May 29, 2024

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When is the upcoming general election, and who has the authority to determine its timing?

The local elections held on 2 May could serve as the final significant test of political party popularity before the next general election.

Prime Minister Rishi Sunak previously indicated an expectation for the election to occur “in the second half” of 2024, though speculation has arisen regarding the possibility of an earlier election. So, when is the next general election due?

According to legislation, the latest Parliament can be dissolved for a general election is on the fifth anniversary of its initial convening, which for the current Parliament means 17 December 2024. However, there are 25 working days allotted for election preparation, setting the deadline for the next election at 28 January 2025.

As for who decides when an election takes place, historically the prime minister holds this authority. However, legislation enacted in 2011 temporarily shifted this control to the House of Commons, allowing for elections before the end of a five-year term under specific conditions. Nonetheless, after the Conservatives won the 2019 election, the power to call an election within the five-year period was restored to the prime minister’s discretion.

Regarding PM Rishi Sunak’s stance on the next election, he stated in January that his “working assumption” was an election in the latter part of the year. While there were suggestions of an October election, speculation has also emerged about the possibility of a summer election.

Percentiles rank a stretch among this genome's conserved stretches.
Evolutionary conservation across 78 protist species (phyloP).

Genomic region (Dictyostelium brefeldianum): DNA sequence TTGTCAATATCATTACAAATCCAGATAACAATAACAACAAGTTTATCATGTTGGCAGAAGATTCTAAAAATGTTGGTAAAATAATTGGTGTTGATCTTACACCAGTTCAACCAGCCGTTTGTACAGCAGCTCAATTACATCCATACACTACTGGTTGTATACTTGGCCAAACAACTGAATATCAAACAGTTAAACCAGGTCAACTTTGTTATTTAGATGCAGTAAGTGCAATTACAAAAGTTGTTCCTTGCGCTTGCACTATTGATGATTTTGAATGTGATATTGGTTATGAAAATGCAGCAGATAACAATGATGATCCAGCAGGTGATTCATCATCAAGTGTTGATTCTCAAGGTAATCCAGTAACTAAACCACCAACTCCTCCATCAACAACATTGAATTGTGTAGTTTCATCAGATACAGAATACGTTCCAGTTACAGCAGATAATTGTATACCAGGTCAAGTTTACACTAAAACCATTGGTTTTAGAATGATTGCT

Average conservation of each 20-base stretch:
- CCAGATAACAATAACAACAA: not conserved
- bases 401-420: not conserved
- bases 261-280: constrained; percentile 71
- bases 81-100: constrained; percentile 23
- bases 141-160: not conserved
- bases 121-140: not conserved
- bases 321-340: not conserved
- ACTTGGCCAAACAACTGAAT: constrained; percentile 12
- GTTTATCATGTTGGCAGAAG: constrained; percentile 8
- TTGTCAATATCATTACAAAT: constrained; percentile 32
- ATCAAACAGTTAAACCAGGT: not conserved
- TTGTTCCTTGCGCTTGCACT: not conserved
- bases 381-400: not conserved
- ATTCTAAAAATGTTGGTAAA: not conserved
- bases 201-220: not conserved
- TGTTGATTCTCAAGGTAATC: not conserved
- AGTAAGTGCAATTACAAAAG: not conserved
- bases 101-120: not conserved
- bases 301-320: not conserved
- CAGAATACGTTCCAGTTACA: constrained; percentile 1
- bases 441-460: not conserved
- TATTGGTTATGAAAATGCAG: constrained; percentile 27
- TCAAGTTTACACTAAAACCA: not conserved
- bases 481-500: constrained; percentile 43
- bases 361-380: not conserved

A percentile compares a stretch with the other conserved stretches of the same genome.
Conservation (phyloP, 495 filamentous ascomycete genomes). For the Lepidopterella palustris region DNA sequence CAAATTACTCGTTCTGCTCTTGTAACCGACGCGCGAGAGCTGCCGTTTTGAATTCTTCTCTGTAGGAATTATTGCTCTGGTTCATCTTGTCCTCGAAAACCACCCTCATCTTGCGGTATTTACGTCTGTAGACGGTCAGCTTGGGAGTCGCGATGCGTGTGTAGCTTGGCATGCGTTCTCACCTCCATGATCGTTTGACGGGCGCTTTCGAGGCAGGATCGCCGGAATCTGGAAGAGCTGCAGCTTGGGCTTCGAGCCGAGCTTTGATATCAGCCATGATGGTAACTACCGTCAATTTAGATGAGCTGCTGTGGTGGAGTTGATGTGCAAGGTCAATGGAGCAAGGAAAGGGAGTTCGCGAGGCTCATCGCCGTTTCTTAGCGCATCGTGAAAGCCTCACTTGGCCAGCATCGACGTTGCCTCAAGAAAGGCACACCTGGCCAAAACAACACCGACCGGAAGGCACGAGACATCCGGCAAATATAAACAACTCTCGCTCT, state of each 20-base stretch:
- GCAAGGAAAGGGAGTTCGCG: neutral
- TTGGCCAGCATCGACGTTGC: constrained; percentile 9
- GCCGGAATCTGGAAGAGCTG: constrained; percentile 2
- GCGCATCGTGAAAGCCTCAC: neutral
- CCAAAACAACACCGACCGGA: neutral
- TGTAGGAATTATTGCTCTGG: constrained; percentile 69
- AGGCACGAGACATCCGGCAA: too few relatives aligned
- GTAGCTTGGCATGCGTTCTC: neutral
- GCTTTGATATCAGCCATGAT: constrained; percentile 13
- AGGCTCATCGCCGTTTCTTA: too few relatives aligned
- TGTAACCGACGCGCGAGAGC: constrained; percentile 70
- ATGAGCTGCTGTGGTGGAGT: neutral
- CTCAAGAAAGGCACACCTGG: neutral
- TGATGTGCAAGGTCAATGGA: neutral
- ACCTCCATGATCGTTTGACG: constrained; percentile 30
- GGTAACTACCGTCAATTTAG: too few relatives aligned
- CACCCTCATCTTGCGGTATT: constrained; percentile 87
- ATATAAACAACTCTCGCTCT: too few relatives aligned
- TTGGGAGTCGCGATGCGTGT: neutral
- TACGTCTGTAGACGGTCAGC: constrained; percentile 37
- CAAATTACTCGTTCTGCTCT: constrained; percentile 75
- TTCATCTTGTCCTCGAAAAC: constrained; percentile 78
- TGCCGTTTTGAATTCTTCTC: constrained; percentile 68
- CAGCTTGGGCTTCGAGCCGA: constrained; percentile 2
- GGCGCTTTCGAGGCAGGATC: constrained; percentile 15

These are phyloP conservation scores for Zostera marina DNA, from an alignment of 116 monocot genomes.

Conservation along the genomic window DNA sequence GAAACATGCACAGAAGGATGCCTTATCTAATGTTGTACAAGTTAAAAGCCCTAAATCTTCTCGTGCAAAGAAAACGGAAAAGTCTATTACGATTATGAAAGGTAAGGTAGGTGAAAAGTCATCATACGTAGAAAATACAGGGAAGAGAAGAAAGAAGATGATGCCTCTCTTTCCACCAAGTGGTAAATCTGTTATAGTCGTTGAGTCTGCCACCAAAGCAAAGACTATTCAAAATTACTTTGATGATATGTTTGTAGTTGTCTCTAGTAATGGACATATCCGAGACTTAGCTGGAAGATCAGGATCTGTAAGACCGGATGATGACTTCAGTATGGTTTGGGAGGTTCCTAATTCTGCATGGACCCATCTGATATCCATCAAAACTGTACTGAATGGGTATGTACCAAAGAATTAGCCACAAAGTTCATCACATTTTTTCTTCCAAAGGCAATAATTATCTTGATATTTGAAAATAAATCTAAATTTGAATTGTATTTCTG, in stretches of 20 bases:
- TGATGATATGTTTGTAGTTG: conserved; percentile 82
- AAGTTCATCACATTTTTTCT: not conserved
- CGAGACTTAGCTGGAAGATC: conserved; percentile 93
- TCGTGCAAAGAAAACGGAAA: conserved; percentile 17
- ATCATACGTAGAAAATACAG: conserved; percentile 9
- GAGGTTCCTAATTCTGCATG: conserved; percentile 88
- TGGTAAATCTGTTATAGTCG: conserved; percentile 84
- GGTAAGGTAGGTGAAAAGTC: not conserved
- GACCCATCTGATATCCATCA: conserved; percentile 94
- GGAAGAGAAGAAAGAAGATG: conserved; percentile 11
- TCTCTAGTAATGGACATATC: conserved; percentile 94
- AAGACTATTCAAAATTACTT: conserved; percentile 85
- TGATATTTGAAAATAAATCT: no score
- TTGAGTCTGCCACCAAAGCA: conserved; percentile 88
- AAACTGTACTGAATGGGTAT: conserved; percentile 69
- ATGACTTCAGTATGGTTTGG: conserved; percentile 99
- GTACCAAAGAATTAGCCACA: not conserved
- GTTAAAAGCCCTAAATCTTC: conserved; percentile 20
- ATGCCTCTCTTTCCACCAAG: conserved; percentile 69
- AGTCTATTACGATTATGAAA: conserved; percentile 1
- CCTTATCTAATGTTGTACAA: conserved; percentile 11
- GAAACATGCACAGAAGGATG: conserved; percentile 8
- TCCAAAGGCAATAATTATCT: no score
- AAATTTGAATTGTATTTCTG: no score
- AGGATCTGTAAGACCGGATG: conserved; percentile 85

The process of calling a general election involves the prime minister formally requesting the King to dissolve Parliament, marking the start of a pre-election period that restricts ministerial and departmental activities. During the election, the UK’s 650 constituencies elect MPs, with the candidate receiving the most votes becoming the MP for that area. After votes are tallied, the leader of the party with the most MPs is typically invited to form a government by the King.

Anyone on the electoral register aged 18 or above on polling day can vote in a general election, provided they meet specific citizenship and residency criteria.

The opposition can force an election through a motion of no confidence, which, if passed, often leads to a general election being called.